Then Unsurprising Result
For anyone familiar with the basic principles of psychology, it's not surprising to learn that most people, when faced with a seemingly impossible decision, go for the easy way out, and refuse to acknowledge their own mistakes. When our actions don't fall in line with the perception that we want others to have of us, we easily become defensive and on-edge. This turns into a finger-pointing blame game, and when push comes to shove, we're far more likely to find a way to pin the mistake on someone else than we are to accept the responsibility (and the consequences) for our own actions.
The bigger the stakes seem to be, the less likely we are to own up to our own behaviors. If a mistake is pointed out to us that seems to shake the foundation of our own self-identity, we're likely to strike back, and we're also likely to lash out quickly and vehemently when necessary. This lands us in a continual state of denial. The more we try to assuage our own guilt and our own responsibility, the harder it becomes to admit to the initial mistake over time. We see this as a threat to our identity, our happiness and our security, and our first response is often to retreat into ourselves and to protect ourselves by any available means - even if that means digging ourselves into an even deeper hole. We don't see these forms of justification as dishonest. In fact, the human brain is hard-wired to start believing them, especially if we have spend a considerable amount of time and effort trying to convince others of the same. Eventually, the more we try to justify things to ourselves, the foggier our memories of the events start to seem. We lose track of what actually happened, and start to remember things the way that we want them to be - not the way they truly were. What we used to see as our greatest ally now becomes one of our worst enemies. We are programed to remember the positive things about ourselves, while the negative aspects of our actions, personalities and behavior is far more likely to become foggy quickly. When the true event starts to come to light, this creates even more cognitive dissonance that we feel like we need to defend ourselves from.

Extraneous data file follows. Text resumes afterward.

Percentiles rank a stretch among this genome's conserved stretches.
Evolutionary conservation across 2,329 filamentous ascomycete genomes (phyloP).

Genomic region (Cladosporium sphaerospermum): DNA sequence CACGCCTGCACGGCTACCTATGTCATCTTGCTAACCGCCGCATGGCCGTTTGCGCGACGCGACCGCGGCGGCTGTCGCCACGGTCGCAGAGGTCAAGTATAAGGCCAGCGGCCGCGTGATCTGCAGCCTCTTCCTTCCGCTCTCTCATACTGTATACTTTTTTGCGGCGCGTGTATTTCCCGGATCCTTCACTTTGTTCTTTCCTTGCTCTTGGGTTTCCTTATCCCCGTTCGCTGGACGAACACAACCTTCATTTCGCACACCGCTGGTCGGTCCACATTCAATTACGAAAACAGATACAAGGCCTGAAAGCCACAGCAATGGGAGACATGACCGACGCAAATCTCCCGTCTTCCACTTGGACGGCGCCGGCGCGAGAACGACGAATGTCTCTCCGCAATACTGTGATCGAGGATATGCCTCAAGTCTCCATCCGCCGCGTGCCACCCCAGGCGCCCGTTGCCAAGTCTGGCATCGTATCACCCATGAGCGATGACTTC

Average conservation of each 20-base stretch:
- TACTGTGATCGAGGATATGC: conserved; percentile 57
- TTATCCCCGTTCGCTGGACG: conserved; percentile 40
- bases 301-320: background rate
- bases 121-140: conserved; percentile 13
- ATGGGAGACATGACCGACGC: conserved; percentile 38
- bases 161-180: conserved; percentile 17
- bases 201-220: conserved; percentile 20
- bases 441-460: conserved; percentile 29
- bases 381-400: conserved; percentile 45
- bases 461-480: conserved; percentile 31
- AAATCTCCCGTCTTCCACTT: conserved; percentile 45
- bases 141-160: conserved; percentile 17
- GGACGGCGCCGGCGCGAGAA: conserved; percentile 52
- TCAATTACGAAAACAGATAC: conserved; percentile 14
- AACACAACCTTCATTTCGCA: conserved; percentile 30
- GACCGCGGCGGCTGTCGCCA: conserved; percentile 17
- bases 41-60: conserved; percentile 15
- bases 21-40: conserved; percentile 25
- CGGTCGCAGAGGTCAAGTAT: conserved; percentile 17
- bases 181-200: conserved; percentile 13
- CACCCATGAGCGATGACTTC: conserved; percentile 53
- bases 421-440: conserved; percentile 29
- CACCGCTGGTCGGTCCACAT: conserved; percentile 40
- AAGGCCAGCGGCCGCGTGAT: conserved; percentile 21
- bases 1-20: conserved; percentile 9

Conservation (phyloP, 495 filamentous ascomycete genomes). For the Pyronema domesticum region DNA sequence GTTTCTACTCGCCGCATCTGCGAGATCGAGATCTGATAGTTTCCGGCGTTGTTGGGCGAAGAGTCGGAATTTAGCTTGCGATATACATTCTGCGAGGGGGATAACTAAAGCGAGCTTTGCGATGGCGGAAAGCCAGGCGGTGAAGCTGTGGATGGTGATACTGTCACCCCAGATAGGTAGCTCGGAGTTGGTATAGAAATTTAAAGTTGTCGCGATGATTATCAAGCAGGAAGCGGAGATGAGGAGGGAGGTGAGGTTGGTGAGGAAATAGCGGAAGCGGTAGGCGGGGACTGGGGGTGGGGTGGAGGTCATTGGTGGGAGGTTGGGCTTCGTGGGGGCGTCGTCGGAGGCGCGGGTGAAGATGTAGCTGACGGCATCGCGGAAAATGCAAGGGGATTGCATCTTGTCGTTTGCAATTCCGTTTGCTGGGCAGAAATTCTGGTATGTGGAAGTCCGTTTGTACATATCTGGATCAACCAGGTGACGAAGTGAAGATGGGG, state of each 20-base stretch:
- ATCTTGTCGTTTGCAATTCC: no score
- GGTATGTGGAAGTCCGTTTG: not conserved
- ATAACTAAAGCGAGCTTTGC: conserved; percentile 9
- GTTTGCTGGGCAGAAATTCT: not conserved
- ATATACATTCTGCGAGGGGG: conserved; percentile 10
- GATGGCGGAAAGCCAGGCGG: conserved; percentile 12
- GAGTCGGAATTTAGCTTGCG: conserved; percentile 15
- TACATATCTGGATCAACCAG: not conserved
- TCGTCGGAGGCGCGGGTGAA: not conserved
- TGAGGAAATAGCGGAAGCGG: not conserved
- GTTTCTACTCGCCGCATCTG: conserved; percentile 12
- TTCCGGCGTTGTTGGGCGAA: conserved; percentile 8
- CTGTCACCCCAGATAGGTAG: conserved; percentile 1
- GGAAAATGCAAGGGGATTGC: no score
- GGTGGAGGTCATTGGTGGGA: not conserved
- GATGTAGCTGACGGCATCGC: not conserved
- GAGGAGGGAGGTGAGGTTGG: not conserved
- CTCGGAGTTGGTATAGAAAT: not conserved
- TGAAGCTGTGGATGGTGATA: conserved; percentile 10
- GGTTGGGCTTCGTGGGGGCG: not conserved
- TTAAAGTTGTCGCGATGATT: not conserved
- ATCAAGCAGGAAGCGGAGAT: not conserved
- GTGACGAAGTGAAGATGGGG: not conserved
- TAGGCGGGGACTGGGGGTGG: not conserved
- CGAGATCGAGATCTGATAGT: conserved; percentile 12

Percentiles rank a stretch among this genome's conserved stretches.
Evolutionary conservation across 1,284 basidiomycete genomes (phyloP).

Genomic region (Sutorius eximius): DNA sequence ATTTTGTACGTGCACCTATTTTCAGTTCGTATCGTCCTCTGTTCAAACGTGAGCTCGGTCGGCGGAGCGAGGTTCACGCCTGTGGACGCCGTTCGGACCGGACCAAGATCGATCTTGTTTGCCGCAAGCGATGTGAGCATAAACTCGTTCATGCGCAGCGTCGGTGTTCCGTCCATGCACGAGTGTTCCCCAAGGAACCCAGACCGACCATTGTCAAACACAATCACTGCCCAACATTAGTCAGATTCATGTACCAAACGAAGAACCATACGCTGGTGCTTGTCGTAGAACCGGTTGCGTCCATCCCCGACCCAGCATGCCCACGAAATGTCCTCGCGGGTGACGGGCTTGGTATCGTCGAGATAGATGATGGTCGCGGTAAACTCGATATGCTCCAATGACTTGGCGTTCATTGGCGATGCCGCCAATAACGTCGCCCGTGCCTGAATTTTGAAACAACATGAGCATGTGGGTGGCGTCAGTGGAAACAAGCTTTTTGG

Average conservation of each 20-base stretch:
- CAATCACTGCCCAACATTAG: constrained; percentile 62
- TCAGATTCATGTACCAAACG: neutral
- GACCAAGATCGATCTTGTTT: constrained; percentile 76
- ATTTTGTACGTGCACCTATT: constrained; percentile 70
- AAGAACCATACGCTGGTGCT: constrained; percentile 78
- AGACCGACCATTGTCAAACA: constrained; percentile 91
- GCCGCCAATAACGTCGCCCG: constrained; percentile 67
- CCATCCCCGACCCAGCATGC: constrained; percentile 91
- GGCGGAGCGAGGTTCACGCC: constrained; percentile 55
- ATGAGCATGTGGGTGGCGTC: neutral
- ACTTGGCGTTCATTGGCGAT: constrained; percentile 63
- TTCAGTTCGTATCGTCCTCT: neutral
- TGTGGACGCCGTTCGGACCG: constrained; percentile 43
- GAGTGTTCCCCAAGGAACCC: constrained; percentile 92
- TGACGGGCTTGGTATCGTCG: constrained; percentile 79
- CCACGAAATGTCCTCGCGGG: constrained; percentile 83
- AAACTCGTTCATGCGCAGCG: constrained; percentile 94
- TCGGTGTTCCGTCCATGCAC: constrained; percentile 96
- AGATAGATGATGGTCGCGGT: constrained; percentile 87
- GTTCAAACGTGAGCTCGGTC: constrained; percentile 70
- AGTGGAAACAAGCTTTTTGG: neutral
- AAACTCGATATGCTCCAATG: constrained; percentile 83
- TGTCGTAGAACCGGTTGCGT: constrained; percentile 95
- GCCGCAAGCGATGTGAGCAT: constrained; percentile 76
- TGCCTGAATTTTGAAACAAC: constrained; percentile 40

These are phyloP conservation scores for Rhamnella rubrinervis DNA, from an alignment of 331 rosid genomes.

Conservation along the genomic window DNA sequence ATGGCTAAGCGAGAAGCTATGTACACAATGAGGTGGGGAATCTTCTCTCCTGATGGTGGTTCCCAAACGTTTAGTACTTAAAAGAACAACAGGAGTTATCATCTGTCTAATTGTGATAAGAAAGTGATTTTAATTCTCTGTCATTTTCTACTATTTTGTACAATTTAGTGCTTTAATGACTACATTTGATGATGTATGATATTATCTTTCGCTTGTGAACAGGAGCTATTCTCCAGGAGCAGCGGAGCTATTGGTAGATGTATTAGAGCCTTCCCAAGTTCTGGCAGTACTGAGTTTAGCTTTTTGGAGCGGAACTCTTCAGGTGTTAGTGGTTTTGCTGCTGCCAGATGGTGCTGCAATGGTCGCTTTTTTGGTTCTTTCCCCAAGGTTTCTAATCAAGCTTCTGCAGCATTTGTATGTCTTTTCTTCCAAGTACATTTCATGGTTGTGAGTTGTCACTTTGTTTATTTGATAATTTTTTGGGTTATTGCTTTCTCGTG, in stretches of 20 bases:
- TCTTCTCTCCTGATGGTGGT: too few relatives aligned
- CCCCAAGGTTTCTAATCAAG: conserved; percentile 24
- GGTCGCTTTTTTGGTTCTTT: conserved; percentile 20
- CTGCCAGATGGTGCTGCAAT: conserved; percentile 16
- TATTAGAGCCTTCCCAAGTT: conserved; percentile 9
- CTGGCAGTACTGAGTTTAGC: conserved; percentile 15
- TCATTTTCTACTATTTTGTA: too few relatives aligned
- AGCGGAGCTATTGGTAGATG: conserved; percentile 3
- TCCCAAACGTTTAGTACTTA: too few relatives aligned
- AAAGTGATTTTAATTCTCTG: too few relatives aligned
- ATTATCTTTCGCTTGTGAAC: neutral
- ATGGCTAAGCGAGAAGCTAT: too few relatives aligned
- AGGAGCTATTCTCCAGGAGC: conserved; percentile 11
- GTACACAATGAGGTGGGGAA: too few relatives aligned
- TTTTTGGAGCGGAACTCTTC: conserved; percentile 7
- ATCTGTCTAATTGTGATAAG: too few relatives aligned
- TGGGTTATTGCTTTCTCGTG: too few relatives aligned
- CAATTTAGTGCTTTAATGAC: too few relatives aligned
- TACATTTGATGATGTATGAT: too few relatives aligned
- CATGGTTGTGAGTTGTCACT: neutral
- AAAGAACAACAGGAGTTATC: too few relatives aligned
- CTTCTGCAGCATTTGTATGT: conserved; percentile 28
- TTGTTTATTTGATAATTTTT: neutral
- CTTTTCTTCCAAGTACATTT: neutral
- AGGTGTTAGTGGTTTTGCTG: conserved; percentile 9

While understanding these functions of the brain can help us to examine the reality of our situations much more clearly, it often causes a lot of internal stress as well. The ego is not always a bad thing - in fact, our ego is the very thing that protects us from self-obsessive behaviors like codependency, where we're continually second-guessing all of our choices, actions and words and wondering if we've continually said or done the wrong thing.
Recognizing that we may have made an error in judgment is only the first part of a two-part process. The next step deals with owning up to our mistakes in a productive and positive manner, while simultaneously recognizing the importance of such actions in the overall scheme of things.